Treatment may involve a medication you take at home to apply to the wart, or your dermatologist may perform a procedure in her office to remove one or more warts. Overall, your treatment plan depends on your health, the number of warts you have, and the precise location of warts. 

Primary Syphilis

Syphilis is a sexually transmitted infection that can be contracted during anal, vaginal, or oral sex after direct contact with a syphilitic sore—typically a firm, circular bump that does not cause pain. The sore (or sores, as a person can have multiple) may occur on the penis, around the anus, in the rectum, or in or around the mouth.

The sore of syphilis is the primary stage of syphilis, and if not treated, a person can progress to secondary and tertiary stages of syphilis—this last stage may cause very serious health problems that affect the heart, brain, liver, bones, and other organs. 

Syphilis may be diagnosed with a blood test and can be cured with an antibiotic, as the cause of syphilis is the bacterium Treponema pallidum.

Genital Herpes

Genital herpes is a sexually transmitted infection caused by the herpes simplex virus or HSV. It causes a cluster of small blisters that break open, evolving into painful sores that eventually scab over and heal within two to six weeks. The first episode of genital herpes is often associated with severe pain and a feverish, flu-like illness, while recurrences may be milder. That being said, it's important to note that some people infected with HSV do not develop sores. 

There is no cure for genital herpes, but medications may be taken to shorten the duration of the sores and lessen the pain they cause. If you have herpes sores, it's important to avoid sex, as HSV can be easily passed to your partner. In fact, it's advised that you wait a few days after the sores clear before having sex.

Molluscum Contagiosum

Molluscum is a common viral disease that is easily spread, and in teenagers and adults, is often contracted through sexual contact. Besides direct skin-to-skin contact, molluscum can also be spread by sharing something like a towel or mat with someone who is infected with it. People with weakened immune systems, like those with AIDs, are especially prone to getting molluscum (but anyone can still get it).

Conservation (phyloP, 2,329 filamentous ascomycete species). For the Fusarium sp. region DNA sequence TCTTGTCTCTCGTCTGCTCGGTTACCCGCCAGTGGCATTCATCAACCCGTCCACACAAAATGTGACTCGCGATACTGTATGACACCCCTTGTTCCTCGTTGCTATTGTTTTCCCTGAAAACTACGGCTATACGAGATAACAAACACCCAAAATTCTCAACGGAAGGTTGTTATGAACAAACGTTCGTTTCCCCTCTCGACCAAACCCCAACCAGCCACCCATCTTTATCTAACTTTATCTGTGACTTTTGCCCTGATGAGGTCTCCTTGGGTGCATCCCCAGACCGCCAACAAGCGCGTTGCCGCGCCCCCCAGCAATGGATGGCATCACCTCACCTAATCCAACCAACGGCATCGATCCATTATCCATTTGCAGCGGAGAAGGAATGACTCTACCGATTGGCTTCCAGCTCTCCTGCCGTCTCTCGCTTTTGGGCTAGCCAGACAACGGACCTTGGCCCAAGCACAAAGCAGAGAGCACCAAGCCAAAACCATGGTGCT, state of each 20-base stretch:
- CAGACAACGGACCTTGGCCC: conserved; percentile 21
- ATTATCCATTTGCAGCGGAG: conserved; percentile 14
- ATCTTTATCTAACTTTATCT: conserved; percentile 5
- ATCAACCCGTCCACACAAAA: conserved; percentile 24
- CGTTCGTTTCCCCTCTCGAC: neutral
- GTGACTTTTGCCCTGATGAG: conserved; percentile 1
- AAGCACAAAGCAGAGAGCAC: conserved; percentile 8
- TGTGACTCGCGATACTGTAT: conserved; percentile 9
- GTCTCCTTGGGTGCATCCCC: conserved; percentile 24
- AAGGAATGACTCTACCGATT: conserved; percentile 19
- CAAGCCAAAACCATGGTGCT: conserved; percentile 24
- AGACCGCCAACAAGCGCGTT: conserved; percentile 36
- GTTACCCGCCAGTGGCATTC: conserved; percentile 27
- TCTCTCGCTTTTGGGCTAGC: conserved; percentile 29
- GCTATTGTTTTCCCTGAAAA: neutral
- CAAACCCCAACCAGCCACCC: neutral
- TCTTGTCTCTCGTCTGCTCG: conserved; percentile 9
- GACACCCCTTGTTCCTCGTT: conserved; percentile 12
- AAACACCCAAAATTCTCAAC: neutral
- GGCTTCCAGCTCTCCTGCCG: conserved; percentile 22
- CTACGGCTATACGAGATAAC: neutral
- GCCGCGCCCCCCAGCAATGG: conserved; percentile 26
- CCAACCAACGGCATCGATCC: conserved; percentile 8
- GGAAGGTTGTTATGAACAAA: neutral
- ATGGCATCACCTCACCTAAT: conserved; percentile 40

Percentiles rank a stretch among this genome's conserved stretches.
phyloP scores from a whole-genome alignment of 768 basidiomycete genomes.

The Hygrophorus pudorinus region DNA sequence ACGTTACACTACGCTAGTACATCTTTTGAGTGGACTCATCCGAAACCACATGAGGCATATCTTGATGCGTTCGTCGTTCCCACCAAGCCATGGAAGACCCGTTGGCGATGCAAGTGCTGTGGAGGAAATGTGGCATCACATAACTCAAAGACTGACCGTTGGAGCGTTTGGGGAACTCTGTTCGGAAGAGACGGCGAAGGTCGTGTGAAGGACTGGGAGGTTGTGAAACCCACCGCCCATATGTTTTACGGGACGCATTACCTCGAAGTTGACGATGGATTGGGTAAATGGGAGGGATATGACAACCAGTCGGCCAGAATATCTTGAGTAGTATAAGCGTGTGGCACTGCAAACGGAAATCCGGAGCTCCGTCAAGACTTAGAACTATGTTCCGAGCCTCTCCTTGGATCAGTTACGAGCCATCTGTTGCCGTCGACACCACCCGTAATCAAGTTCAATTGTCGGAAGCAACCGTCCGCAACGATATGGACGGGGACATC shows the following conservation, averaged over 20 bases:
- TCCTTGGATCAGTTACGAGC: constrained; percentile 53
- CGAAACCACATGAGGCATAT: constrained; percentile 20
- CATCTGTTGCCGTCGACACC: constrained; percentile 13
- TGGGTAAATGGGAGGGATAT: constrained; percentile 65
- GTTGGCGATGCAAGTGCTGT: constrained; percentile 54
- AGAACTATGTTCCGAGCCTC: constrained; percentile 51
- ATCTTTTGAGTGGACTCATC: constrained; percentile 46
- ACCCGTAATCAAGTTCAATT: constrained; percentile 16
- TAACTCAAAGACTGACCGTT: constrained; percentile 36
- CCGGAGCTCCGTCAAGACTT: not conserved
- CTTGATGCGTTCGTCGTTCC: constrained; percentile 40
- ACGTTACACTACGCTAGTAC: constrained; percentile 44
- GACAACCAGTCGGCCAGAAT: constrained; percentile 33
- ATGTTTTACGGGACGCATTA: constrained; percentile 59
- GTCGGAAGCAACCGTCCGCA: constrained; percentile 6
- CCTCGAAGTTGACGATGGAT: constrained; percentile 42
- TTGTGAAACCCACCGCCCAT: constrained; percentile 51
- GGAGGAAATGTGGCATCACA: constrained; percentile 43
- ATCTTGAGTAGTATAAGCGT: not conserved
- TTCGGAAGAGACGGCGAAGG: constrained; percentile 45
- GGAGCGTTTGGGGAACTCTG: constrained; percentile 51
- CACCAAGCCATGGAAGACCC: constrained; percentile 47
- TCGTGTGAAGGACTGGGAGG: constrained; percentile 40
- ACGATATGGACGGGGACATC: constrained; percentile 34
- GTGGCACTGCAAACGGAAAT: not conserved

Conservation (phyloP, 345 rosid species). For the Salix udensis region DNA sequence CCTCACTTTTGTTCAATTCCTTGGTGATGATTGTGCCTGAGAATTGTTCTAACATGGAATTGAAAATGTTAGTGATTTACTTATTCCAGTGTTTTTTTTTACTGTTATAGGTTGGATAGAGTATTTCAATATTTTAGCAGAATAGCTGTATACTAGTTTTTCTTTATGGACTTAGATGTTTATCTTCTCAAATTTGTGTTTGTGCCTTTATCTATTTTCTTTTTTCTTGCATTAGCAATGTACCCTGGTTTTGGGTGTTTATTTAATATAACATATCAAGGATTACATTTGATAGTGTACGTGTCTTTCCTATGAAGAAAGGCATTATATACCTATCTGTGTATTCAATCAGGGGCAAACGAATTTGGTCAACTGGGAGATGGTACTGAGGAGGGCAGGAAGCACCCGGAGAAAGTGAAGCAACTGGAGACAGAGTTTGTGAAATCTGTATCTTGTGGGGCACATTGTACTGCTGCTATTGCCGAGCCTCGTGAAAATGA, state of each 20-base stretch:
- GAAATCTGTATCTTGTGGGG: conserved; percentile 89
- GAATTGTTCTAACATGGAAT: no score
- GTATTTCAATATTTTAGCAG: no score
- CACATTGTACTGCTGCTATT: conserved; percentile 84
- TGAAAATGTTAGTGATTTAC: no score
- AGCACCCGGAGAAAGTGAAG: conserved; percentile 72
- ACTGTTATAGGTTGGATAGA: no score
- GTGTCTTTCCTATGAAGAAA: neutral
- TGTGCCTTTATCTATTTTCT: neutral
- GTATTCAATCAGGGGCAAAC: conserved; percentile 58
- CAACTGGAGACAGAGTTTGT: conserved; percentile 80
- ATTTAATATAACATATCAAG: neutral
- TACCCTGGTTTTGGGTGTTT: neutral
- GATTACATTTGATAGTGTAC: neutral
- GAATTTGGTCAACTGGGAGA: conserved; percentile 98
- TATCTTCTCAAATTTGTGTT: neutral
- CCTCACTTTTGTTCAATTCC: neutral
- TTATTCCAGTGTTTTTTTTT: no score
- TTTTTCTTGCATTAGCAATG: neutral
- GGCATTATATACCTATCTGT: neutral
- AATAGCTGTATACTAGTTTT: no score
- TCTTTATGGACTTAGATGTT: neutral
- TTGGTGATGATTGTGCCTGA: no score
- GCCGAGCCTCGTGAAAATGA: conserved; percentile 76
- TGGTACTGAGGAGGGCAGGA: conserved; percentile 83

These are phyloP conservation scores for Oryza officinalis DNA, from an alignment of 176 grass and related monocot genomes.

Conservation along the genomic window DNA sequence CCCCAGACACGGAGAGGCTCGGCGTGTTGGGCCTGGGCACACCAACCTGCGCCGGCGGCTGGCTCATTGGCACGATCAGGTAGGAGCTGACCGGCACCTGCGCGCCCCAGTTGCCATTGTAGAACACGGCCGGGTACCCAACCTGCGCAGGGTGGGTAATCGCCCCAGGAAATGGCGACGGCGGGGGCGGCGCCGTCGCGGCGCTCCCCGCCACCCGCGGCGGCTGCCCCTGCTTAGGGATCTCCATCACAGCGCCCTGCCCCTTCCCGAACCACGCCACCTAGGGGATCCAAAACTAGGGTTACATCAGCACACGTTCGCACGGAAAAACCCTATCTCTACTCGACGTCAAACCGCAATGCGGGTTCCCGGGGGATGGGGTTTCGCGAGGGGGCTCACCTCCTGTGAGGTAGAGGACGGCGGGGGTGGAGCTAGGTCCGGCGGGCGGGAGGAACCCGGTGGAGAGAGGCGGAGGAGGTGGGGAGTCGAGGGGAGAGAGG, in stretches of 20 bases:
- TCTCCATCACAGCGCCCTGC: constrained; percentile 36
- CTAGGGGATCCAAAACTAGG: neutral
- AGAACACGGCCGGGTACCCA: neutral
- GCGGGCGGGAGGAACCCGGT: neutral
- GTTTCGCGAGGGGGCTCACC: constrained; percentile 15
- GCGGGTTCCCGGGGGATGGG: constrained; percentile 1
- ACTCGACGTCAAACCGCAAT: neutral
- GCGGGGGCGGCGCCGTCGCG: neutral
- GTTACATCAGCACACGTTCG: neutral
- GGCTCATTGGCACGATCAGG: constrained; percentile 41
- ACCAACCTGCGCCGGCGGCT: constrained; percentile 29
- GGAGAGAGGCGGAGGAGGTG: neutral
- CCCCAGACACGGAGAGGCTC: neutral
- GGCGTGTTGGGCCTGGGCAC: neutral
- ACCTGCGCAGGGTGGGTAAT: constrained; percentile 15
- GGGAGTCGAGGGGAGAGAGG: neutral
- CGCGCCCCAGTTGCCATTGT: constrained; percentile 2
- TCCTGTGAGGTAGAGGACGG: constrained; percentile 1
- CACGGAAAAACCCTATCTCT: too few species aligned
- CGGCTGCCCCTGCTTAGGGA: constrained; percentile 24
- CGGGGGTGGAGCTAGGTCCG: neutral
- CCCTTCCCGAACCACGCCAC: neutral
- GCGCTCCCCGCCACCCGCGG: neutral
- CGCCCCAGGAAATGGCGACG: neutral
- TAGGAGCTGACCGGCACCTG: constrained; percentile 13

This all being said, it's important to note that molluscum is quite common in children, and is the vast majority are spread through casual contact (for example, sharing gym mats). 

This rash may cause a firm, small dome-shaped bumps with a central depression and can form in adults on the face, neck, armpits, arms, hand, abdomen, and genitals, including the penis, scrotum, and inner thighs. The bumps are painless but may itch, and turn from a fleshy skin color to a red color, as the body attacks it. 

The good news is that the infection is not harmful and is self-limited, meaning it will eventually go away on its own, except in people with weakened immune systems. That being said, many people elect medical treatment to reduce the risk of transmission, to decrease the likelihood of spreading the rash on their own skin, and for cosmetic reasons. Medical treatment may include either removal of the bumps or a topical medication applied to the bumps.

Cancerous Cause

Penile cancer is a much less common cause of a rash or lesion on the penis. Lesions suggestive of penile cancer are often bright red, raised, and have a velvety feel. They may be itchy and painful, but not always. According to an article in American Family Physician, 5 percent to 30 percent of people with these initial lesions (called penile carcinoma in situ), progress to having squamous cell carcinoma. Penile carcinoma in situ is most common in men who are over the age of 60 and who are not circumcised. HPV is the predominant cause of this cancer.

Remember, cancer is not infectious, but it does require prompt medical treatment. The good news is that when treated early, most penile cancers can be cured.

A Word From Verywell

The list above is not exhaustive. Self-diagnosis of genital spots, lumps or rashes is not a good idea, as often a proper diagnosis can only be made with a biopsy.

As with all genital signs and symptoms, seek medical advice, practice safe sex, and continue to be proactive in and knowledgeable about your sexual health.